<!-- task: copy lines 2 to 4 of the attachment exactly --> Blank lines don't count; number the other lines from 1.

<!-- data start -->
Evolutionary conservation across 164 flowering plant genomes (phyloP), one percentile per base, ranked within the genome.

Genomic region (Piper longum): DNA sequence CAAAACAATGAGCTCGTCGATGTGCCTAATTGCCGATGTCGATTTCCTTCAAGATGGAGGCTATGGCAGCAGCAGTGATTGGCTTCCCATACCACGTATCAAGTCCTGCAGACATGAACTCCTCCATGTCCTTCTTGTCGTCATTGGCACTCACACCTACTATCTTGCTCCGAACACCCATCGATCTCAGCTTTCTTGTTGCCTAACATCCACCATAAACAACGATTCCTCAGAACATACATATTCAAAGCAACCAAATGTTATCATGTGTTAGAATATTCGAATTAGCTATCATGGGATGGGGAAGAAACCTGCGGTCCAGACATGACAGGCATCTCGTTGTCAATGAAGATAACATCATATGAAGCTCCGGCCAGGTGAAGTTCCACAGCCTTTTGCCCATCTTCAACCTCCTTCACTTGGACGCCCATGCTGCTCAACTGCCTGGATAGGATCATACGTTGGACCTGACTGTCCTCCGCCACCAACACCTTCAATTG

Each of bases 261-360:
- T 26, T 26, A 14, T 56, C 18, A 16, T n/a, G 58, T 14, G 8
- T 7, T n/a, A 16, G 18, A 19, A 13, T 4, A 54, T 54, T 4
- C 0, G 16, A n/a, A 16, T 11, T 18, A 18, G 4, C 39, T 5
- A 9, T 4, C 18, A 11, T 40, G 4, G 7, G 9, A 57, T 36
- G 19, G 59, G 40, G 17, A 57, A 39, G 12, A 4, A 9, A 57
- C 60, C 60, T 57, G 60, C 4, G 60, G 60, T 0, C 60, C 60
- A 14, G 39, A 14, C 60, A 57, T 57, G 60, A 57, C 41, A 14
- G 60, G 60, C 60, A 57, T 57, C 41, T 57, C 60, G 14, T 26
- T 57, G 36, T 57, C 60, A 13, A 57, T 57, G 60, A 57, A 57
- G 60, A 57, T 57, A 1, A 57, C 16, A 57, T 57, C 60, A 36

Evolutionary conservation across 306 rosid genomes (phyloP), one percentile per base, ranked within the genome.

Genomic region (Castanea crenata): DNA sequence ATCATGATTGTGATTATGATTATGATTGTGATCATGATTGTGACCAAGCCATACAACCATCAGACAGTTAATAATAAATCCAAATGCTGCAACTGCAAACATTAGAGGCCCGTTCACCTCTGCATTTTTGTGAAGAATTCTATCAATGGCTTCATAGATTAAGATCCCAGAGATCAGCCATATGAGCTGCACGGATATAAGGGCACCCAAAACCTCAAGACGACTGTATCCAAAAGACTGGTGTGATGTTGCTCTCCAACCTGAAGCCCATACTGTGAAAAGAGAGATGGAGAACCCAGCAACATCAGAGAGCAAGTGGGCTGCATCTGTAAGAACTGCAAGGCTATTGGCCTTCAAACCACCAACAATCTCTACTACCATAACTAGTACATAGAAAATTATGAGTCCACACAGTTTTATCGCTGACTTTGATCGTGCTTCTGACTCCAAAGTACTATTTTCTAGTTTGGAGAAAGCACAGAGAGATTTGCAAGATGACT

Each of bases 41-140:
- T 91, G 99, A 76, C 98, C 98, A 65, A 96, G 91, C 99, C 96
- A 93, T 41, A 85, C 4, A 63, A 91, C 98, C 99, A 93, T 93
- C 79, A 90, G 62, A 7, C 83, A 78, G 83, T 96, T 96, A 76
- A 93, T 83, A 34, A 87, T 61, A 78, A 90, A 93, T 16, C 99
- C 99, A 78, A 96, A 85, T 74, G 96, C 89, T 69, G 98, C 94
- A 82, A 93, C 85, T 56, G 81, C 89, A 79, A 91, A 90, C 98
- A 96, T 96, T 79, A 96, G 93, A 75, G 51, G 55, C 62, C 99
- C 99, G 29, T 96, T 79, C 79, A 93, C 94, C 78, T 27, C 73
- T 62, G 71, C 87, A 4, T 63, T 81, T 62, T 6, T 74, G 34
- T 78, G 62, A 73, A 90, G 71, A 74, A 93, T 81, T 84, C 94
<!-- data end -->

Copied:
Genomic region (Piper longum): DNA sequence CAAAACAATGAGCTCGTCGATGTGCCTAATTGCCGATGTCGATTTCCTTCAAGATGGAGGCTATGGCAGCAGCAGTGATTGGCTTCCCATACCACGTATCAAGTCCTGCAGACATGAACTCCTCCATGTCCTTCTTGTCGTCATTGGCACTCACACCTACTATCTTGCTCCGAACACCCATCGATCTCAGCTTTCTTGTTGCCTAACATCCACCATAAACAACGATTCCTCAGAACATACATATTCAAAGCAACCAAATGTTATCATGTGTTAGAATATTCGAATTAGCTATCATGGGATGGGGAAGAAACCTGCGGTCCAGACATGACAGGCATCTCGTTGTCAATGAAGATAACATCATATGAAGCTCCGGCCAGGTGAAGTTCCACAGCCTTTTGCCCATCTTCAACCTCCTTCACTTGGACGCCCATGCTGCTCAACTGCCTGGATAGGATCATACGTTGGACCTGACTGTCCTCCGCCACCAACACCTTCAATTG

Each of bases 261-360:
- T 26, T 26, A 14, T 56, C 18, A 16, T n/a, G 58, T 14, G 8